Written by: Adam Minarovich
Directed by: Trent Haaga
Starring: Timothy Muskatell and Will Keenan
Reviewed by: Brett Gallman
Revenge is best taken piece by piece.
Chop gets off to a pretty rough start, with a guy (Will Keenan) being forced to hitch a ride after his car breaks down. Because horror movies are invariably populated by people who havenít seen other horror movies or who read the news about random slaying of drifters, another guy (Timothy Muskatell) picks him up. You know how this is going to play out--the only question is which one of these two is really a psychopathic killer? However, just as you get a chance to smugly resign Chop to being another predictable stab-fest, it gives you the answer to this question early, then becomes a wild, bloody comedy of errors and revenge.
It turns out that the driver is the maniac; he playfully asks his hitchhiker, Lance, who he would save from certain death if given the choice: his half brother or his wife? Lance plays along, reluctantly choosing his wife, thinking thatís just a harmless game; this is far from the case though, as the stranger abducts him and then literally forces him to make that choice--he must put an axe through his brotherís head, or this guy will kill his wife (who he has held hostage on the other end of a phone line).
Even though all of this merely kicks off the filmís wild ride, Iíll still let you experience that choice for yourself and its immediate fallout. Itís pretty disturbing stuff at a basic level and certainly feels Saw-inspired; in fact, youíve probably already envisioned this being another grimy, nihilistic excursion into dank, dirty, industrial warehouses full of torture and whatnot. But Chop isnít that; instead, it consistently surprises you, sometimes in delightful ways, sometimes in annoying ways, but, hey, it is at least surprising. I like how it does take that very clichťd kernel and does some fun things with it, fun being the operative word here. Yes, this is essentially watching one guy trying to take revenge on another for 80 minutes, but itís a particularly bonkers take on the material, as it brims with goofball humor.
I wouldnít exactly call it smart, sly black humor--director Trent Haaga is a Troma alum (and heís brought a few familiar faces along with him), so it hews towards that outrageous, splat-stick aesthetic that never once resembles actual reality. At the center of it is Keenan, a guy who treats being terrorized by a maniac as some kind of annoyance; heís overly twitchy and would basically be the first guy youíd suspect when murder is involved. Heís this huge doofus that gets matched up against the more enigmatic stranger whose aim is simple: he simply wants Lance to remember who he is and why heís now decided to take vengeance one limb at a time. I thought for sure that even this was going to be drawn out and rote, especially when we were treated to weird, hallucinogenic flashbacks to Lanceís childhood (where his mom is played by Camille Keaton!). These are just supposed to be red herrings, though, I guess, as weíre constantly left wondering just what the connection is between these two; the big joke here is that Lance keeps guessing wrong, which leads to the stranger calling up these other people (like a guy he once ran over in a hit and run and the friend of an ill-fated prostitute) to come in and also take their revenge.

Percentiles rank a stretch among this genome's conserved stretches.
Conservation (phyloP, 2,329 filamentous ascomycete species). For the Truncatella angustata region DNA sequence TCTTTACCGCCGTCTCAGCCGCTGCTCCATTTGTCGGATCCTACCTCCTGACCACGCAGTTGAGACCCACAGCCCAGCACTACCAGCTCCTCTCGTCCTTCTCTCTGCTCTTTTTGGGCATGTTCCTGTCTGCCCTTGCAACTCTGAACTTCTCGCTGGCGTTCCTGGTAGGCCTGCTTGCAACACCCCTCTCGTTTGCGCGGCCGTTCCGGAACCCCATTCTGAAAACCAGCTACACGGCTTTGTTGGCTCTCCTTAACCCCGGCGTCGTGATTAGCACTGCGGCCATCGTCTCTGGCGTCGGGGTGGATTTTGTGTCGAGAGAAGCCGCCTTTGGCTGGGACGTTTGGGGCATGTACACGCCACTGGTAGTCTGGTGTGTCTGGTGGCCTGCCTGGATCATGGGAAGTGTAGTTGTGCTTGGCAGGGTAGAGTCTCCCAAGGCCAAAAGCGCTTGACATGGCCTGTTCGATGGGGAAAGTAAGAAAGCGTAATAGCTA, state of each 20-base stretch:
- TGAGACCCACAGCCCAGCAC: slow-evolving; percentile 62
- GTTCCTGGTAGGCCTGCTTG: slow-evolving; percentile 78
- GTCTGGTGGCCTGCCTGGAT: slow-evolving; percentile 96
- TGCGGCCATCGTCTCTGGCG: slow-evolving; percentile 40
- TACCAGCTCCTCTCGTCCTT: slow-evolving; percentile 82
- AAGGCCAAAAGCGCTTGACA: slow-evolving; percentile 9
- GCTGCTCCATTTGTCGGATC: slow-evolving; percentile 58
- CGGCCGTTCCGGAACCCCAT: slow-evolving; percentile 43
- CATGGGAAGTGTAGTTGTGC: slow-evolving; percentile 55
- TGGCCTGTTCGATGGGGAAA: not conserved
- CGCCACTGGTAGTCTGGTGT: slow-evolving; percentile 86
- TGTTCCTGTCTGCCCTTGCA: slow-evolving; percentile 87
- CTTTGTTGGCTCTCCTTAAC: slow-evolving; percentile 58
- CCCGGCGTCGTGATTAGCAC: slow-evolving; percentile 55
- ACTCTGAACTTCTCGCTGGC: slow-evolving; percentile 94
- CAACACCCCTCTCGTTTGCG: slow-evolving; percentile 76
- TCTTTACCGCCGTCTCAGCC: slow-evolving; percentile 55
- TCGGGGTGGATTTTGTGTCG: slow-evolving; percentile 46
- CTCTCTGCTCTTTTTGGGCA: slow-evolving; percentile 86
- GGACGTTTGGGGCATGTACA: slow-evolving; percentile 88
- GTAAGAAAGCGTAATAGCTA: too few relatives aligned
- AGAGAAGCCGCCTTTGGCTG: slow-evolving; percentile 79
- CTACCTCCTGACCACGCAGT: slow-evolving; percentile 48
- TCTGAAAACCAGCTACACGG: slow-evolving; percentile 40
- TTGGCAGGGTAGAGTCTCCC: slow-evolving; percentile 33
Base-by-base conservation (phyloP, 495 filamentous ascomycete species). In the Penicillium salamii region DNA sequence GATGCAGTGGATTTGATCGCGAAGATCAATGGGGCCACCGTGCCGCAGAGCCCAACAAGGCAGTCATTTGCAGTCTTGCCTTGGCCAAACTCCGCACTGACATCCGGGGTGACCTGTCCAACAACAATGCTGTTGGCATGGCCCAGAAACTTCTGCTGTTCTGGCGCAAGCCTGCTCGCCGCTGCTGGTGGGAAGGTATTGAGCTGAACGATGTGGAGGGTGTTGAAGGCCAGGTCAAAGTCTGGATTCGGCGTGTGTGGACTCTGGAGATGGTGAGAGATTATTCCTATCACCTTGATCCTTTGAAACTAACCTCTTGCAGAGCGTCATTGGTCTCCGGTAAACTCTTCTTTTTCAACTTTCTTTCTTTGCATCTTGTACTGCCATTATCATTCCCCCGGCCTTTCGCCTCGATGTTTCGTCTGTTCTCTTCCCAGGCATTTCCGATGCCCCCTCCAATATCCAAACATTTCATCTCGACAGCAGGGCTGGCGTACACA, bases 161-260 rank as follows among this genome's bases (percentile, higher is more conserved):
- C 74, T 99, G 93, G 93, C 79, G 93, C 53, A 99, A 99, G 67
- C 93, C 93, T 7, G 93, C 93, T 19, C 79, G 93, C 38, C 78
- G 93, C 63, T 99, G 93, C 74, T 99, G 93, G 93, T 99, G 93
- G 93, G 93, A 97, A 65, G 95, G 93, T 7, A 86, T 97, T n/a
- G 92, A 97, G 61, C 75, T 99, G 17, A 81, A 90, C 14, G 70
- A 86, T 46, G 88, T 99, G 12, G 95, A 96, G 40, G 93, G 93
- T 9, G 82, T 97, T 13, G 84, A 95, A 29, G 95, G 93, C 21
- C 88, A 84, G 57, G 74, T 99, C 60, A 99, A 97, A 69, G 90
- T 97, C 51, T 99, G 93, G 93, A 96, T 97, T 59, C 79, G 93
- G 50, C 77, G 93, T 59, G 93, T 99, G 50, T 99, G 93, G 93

This leads to some weird interactions with absurdly bearded guys who look to have raided ZZ Topís wardrobe; theyíre prone to quoting Different Strokes before chopping off a guyís leg, and itís all gleefully dumb. In his directorial debut, Haaga is smart enough to keep things moving quickly, as the type of humor here can wear out its welcome rather quickly, plus he keeps just enough of a mean streak around to keep the moralistic angle afoot. Chop does end up resembling Saw a bit, at least in the sense that the killer is out to punish Lance for all of the bad things heís done throughout his life. The only problem is that Lance isnít exactly sympathetic character; Iím not sure if you want your hero screaming things like ďI hope I killed someone you love,Ē and the overall silliness undercuts any sort of gravitas this thing could have anyway.
Maybe thatís why the film ends on what I assume to be a joke, as Lanceís transgression is finally revealed, and itís nothing short of anticlimactic. Maybe itís supposed to be a spoof, but Chop ends up replicating the experience of dealing with an annoying kid who wants to whisper secrets in your ear but just keeps giggling instead. Only itís not quite cute enough to pull that off; it isnít a bad movie--Haaga knows how to get some interesting shots and manages to keep things energetic even when nearly half the movie is situated in one set-piece. Itís also gruesome and short, two things that are mightily appealing whenever youíre dealing with something thatís basically an extended joke with a bad punch line. Chop is another one of Bloody Disgustingís selects movies, and itís probably the best Iíve seen besides Atrocious; I imagine this was a lot more fun with a crowd (assuming it played to a limited theatrical run like BDís other movies have). The DVD is a decent release with a crisp anamorphic transfer that delivers the movieís vibrant palette fairly well; the soundtrack is only stereo, but I donít think this would really benefit much from a 5.1 track. Among the sparse special features are some outttakes, a deleted scene, and an extended scene, but you do get to see more of Keatonís performance, which was (ahem) chopped down in the main feature. Maybe that was for the best, though--something like Chop works best when it's as sharp and direct as an axe. It'll probably leave you groaning a bit when it's through, though. Rent it!
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